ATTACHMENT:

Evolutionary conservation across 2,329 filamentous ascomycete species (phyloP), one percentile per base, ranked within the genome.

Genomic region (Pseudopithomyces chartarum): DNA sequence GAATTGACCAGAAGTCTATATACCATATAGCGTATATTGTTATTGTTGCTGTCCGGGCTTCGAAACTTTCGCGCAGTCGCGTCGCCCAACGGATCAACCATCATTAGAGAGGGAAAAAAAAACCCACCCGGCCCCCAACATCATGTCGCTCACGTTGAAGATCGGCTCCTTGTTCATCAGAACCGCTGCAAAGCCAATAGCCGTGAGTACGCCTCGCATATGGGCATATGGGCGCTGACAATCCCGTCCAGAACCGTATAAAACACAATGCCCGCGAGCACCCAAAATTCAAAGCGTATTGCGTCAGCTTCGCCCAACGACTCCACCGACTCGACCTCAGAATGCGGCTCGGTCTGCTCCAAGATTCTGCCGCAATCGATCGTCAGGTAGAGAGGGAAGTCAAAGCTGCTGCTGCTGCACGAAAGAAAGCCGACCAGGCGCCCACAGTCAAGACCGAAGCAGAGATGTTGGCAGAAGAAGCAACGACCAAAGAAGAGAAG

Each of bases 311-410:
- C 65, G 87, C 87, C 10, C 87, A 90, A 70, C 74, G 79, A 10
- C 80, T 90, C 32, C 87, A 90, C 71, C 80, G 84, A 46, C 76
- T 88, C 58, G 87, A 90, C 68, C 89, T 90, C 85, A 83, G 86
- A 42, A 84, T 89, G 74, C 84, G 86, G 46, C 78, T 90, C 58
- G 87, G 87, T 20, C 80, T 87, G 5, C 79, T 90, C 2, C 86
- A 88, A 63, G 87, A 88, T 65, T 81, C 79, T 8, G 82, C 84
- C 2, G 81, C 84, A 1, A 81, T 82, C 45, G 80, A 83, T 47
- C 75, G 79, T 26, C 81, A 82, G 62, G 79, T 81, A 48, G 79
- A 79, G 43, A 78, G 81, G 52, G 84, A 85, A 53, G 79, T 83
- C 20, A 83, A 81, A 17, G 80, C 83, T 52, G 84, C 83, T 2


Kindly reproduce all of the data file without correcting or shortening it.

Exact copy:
Evolutionary conservation across 2,329 filamentous ascomycete species (phyloP), one percentile per base, ranked within the genome.

Genomic region (Pseudopithomyces chartarum): DNA sequence GAATTGACCAGAAGTCTATATACCATATAGCGTATATTGTTATTGTTGCTGTCCGGGCTTCGAAACTTTCGCGCAGTCGCGTCGCCCAACGGATCAACCATCATTAGAGAGGGAAAAAAAAACCCACCCGGCCCCCAACATCATGTCGCTCACGTTGAAGATCGGCTCCTTGTTCATCAGAACCGCTGCAAAGCCAATAGCCGTGAGTACGCCTCGCATATGGGCATATGGGCGCTGACAATCCCGTCCAGAACCGTATAAAACACAATGCCCGCGAGCACCCAAAATTCAAAGCGTATTGCGTCAGCTTCGCCCAACGACTCCACCGACTCGACCTCAGAATGCGGCTCGGTCTGCTCCAAGATTCTGCCGCAATCGATCGTCAGGTAGAGAGGGAAGTCAAAGCTGCTGCTGCTGCACGAAAGAAAGCCGACCAGGCGCCCACAGTCAAGACCGAAGCAGAGATGTTGGCAGAAGAAGCAACGACCAAAGAAGAGAAG

Each of bases 311-410:
- C 65, G 87, C 87, C 10, C 87, A 90, A 70, C 74, G 79, A 10
- C 80, T 90, C 32, C 87, A 90, C 71, C 80, G 84, A 46, C 76
- T 88, C 58, G 87, A 90, C 68, C 89, T 90, C 85, A 83, G 86
- A 42, A 84, T 89, G 74, C 84, G 86, G 46, C 78, T 90, C 58
- G 87, G 87, T 20, C 80, T 87, G 5, C 79, T 90, C 2, C 86
- A 88, A 63, G 87, A 88, T 65, T 81, C 79, T 8, G 82, C 84
- C 2, G 81, C 84, A 1, A 81, T 82, C 45, G 80, A 83, T 47
- C 75, G 79, T 26, C 81, A 82, G 62, G 79, T 81, A 48, G 79
- A 79, G 43, A 78, G 81, G 52, G 84, A 85, A 53, G 79, T 83
- C 20, A 83, A 81, A 17, G 80, C 83, T 52, G 84, C 83, T 2